John Pearse and Don Wobber, Biologists

One of the really fascinating things about echinoderms is that they don't seem to grow old. They can live forever. The only thing that kills a sea star is physical harm or disease. Some sea stars can regenerate their whole body from one part of the ray. How do they do that? -- John Pearse

Biologist John Pearse has been studying echinoderms along the rugged coast of northern California for forty years. He long believed echinoderms were capable of basic behavior, but he didn't think they were capable of complex social interactions. They don't possess the seemingly necessary hardware, like a brain.

But after seeing underwater photographer Don Wobber's time-lapse films of sea stars, Pearse changed his mind. Wobber's footage showed sea stars wrestling with one another to dominate their food supplies on the ocean floor. These animals were certainly capable of leading active lives.

Later, filmmakers used a tiny camera embedded inside a mussel's shell to demonstrate how a sea star can exploit a tiny opening in a mussel shell to push its stomach inside. There the stomach can digest the creature right inside its own shell.

About John Pearse’s career

John Pearse, Ph.D. is Emeritus Professor of Biology, University of California, Santa Cruz, California (UCSC).  He retired from UCSC in 1994, and continued to write and conduct research and science-related activities at the Joseph M. Long Marine Laboratory of the Institute of Marine Sciences until 2003 when he moved to Pacific Grove, near Stanford University’s Hopkins Marine Station when he completed his doctorate in 1964. Pearse, his wife, Vicki, and in-laws Ralph and Mildred Buchsbaum, revised the Buchsbaum’s Animals Without Backbones, and extended it into a larger volume, Living Invertebrates, which was published in 1987. Living Invertebrates proved an invaluable resource during the creation of The Shape of Life series.

Pearse's research focused on the reproductive ecology and photoperiodism of marine animals, in the Antarctic the tropics, as well as the central California coast. He still explores the rich and diverse intertidal habitats of central California. And he developed LiMPETs, a citizen science program to monitor the intertidal with high school students (see: limpetsmonitoring.org). After retiring Pearse was President of the California Academy of Sciences, the Western Society of Naturalists and the Society of Integrative and Comparative Biology, societies especially concerned with promoting student careers in organismic biology and natural history.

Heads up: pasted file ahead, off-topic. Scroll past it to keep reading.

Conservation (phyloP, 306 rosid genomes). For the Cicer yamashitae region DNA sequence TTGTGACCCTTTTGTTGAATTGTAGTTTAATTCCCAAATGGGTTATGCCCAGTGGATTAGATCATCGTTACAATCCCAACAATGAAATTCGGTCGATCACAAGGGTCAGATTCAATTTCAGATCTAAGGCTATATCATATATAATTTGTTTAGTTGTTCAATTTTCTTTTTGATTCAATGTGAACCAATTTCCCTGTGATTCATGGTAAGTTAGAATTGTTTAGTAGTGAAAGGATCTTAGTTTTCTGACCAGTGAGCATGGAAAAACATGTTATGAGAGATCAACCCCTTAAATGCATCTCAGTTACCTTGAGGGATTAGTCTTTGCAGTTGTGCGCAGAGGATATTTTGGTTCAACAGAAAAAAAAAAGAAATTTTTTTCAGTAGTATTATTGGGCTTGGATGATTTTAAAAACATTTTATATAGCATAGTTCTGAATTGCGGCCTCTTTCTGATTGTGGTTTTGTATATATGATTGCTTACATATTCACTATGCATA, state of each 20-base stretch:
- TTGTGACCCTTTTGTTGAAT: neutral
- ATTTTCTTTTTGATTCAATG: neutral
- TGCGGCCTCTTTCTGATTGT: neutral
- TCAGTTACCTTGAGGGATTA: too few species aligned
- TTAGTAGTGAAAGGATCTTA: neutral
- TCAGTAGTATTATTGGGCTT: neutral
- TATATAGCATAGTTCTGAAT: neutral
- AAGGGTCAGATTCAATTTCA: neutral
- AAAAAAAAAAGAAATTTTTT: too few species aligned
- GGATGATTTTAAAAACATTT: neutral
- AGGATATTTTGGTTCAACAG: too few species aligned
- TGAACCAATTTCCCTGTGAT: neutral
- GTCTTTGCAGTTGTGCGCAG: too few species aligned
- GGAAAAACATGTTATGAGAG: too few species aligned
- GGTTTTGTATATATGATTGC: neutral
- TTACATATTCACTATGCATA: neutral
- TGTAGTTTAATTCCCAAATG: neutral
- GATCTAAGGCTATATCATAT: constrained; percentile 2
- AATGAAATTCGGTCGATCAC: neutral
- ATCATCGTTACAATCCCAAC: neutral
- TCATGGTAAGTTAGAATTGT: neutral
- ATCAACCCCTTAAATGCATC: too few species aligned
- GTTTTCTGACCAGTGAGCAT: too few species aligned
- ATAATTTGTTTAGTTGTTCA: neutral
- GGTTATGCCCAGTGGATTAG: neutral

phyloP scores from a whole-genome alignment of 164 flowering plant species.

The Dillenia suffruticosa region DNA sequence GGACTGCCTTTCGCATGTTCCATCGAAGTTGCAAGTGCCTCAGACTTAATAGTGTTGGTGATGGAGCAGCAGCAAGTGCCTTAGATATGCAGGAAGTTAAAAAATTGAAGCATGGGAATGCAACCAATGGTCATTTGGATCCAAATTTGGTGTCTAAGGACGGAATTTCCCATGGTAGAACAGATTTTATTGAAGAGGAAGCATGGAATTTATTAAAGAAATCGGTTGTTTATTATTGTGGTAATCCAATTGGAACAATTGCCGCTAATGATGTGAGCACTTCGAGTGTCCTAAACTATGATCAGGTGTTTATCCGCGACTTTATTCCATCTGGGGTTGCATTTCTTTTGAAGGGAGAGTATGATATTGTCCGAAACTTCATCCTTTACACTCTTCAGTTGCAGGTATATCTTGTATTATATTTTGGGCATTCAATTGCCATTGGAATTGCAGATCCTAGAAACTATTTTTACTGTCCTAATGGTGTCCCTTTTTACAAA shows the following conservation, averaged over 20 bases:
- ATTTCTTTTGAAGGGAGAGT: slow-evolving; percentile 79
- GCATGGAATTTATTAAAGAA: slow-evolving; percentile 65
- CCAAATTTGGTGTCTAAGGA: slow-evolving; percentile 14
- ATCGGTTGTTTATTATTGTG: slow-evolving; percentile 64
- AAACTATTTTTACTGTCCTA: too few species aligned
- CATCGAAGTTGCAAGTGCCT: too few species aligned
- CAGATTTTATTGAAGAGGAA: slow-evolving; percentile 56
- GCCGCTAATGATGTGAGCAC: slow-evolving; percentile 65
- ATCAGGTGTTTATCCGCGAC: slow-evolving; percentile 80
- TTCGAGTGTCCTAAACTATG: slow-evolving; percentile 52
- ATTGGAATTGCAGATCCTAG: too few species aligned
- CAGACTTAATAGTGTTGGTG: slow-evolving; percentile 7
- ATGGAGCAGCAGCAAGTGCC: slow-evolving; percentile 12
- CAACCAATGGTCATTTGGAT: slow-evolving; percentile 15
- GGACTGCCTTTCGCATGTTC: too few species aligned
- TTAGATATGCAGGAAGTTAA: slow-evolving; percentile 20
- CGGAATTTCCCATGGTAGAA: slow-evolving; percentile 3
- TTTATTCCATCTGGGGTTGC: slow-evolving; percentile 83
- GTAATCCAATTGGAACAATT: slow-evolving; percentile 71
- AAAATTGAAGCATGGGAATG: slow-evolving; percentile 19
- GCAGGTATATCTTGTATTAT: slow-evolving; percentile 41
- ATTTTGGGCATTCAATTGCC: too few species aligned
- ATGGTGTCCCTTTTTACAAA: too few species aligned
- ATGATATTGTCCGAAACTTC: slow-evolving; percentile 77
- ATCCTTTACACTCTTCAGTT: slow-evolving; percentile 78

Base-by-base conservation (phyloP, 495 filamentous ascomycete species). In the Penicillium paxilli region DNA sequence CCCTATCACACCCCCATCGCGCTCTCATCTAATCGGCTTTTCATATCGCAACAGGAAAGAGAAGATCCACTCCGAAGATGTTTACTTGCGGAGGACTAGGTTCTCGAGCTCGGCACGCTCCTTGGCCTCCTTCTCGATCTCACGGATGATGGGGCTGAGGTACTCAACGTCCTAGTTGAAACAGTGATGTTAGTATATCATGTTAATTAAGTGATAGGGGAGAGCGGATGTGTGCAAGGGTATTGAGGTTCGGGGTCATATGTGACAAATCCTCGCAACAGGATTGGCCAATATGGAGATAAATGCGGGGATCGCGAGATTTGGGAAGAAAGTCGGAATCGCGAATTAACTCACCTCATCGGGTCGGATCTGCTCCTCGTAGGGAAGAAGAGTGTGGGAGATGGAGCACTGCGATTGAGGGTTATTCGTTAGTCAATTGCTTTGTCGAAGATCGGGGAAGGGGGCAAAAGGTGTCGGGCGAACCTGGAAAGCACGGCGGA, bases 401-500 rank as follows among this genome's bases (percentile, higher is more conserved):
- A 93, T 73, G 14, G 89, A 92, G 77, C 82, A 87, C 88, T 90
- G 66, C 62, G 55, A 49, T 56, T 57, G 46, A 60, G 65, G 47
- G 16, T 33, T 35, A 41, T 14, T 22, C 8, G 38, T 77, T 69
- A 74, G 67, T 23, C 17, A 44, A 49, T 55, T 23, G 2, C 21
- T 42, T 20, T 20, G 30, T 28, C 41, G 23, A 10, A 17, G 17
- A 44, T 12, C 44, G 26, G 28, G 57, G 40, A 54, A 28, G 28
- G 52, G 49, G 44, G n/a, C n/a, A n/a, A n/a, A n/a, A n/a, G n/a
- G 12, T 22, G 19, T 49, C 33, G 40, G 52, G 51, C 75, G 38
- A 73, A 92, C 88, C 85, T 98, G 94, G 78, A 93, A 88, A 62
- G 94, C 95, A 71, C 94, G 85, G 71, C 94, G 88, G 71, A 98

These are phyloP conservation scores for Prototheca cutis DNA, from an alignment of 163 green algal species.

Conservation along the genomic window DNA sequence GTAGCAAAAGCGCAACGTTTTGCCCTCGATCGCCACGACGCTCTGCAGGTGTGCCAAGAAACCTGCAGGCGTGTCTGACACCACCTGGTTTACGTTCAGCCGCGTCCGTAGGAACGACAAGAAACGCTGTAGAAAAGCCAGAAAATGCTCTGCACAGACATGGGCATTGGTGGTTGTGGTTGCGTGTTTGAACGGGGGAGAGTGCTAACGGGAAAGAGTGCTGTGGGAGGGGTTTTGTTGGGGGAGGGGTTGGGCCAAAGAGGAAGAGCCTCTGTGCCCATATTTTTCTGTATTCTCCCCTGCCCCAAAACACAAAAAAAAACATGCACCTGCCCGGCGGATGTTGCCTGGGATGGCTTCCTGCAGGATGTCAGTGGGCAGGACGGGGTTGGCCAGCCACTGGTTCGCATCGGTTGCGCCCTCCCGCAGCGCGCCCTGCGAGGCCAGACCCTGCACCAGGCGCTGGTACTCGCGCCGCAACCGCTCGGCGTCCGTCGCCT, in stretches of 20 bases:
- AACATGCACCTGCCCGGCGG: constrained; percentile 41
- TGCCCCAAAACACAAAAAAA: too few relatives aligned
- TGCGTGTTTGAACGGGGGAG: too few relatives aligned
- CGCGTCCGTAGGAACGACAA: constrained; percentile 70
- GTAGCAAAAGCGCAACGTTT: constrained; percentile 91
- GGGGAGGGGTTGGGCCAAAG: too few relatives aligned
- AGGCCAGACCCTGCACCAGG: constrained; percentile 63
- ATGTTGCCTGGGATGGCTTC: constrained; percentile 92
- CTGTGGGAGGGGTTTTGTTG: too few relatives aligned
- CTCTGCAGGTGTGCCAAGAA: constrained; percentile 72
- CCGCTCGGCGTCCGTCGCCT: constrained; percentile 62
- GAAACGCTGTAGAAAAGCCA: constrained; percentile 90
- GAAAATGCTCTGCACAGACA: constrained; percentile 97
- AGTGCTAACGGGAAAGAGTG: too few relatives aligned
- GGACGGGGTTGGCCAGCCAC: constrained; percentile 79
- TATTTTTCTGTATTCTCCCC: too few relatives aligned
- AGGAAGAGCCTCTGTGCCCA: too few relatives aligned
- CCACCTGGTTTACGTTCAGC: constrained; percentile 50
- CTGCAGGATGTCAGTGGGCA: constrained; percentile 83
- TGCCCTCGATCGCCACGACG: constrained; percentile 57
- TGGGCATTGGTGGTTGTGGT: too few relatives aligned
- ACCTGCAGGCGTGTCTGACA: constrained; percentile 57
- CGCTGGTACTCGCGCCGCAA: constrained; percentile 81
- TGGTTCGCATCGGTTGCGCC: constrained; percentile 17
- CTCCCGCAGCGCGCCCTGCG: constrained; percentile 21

About Don Wobber’s career

The late Don Wobber, M.Sc. (1927-2014) had always been interested in the sea. As a youngster, he climbed the coastal rocks and explored the tide pools along the northern California coast, indulging in diving every chance he got. Wobber's passion for the sea was both artistic and academic. For over fifty years he dove for jade from which he created his sculptures. He took up underwater photography in the 1950s when he traded a jade stone for an underwater housing, which he converted to fit his 35 mm Leica M-3.

Wobber’s biology career began in 1968 when he sold his share of the family printing business and went back to university to study marine biology. He received a Master's degree from San Francisco State University. Wobber's master thesis, "Agonism in Asteroids", was published in Biological Bulletin in 1975, opening the door to future studies of echinoderm social behavior. That same year, Wobber went on extended trips to the Red Sea, Great Barrier Reef, New Zealand, and Samoa. In each location, he saw the same type of intraspecific sea star "bouting" behavior he had photographed beneath his home waters in Monterey, California.

Career Q&A

How did you choose your present profession?
I don't remember choosing my profession in any conscious way. However, I spent a lot of my childhood in the woods and streams around Washington, DC, and in the deserts and mountains around Tucson, Arizona, and these childhood experiences led to my love of nature. Throughout that time, I had a menagerie of animals in cages and loose in our houses -- insects, spiders, fishes, reptiles, birds, small mammals (my parents were very supportive of these interests).

I also spent a lot of time in the Smithsonian's Natural History Museum and other museums, zoos, and botanical gardens in the Washington DC area, and worked while in high school at the Arizona-Sonora Desert Museum in Tucson, Arizona. My first year in college was at the American University in Cairo, Egypt, where I discovered marine life in the Mediterranean and Red Sea (my father was in the US AID program then). The remainder of my college years were at the University of Chicago (my father's alma mater), where I dreamed of marine creatures. Graduate work at Stanford University allowed me to follow those dreams and led me into a career in academia.

What would you recommend for students wanting to pursue a similar career?
Follow your passions; look for patterns in nature and ask why; learn all you can and challenge your teachers (they appreciate that too).

What do you like best about your profession?
Working with fascinating organisms in beautiful places all over the world, and being surrounded by bright, challenging, young people throughout my career.

What web sites and references would you recommend for viewers interested in your work that was featured in The Shape of Life series?
For echinoderms:
The Echinoderm Newsletter

More general websites:
Limpets Long-term Monitoring Program and Experiential Training for Students
Monterey Bay National Marine Sanctuary
Monterey Bay Aquarium
Seymour Marine Discovery Center
Partnership for Interdisciplinary Studies of Coastal Oceans
Ocean Link
Project Oceanography

References:
Ralph Buchsbaun, Mildred Buchsbaum, John Pearse, and Vicki Pearse. Animals Without Backbones, Third Edition. University of Chicago Press, 1987.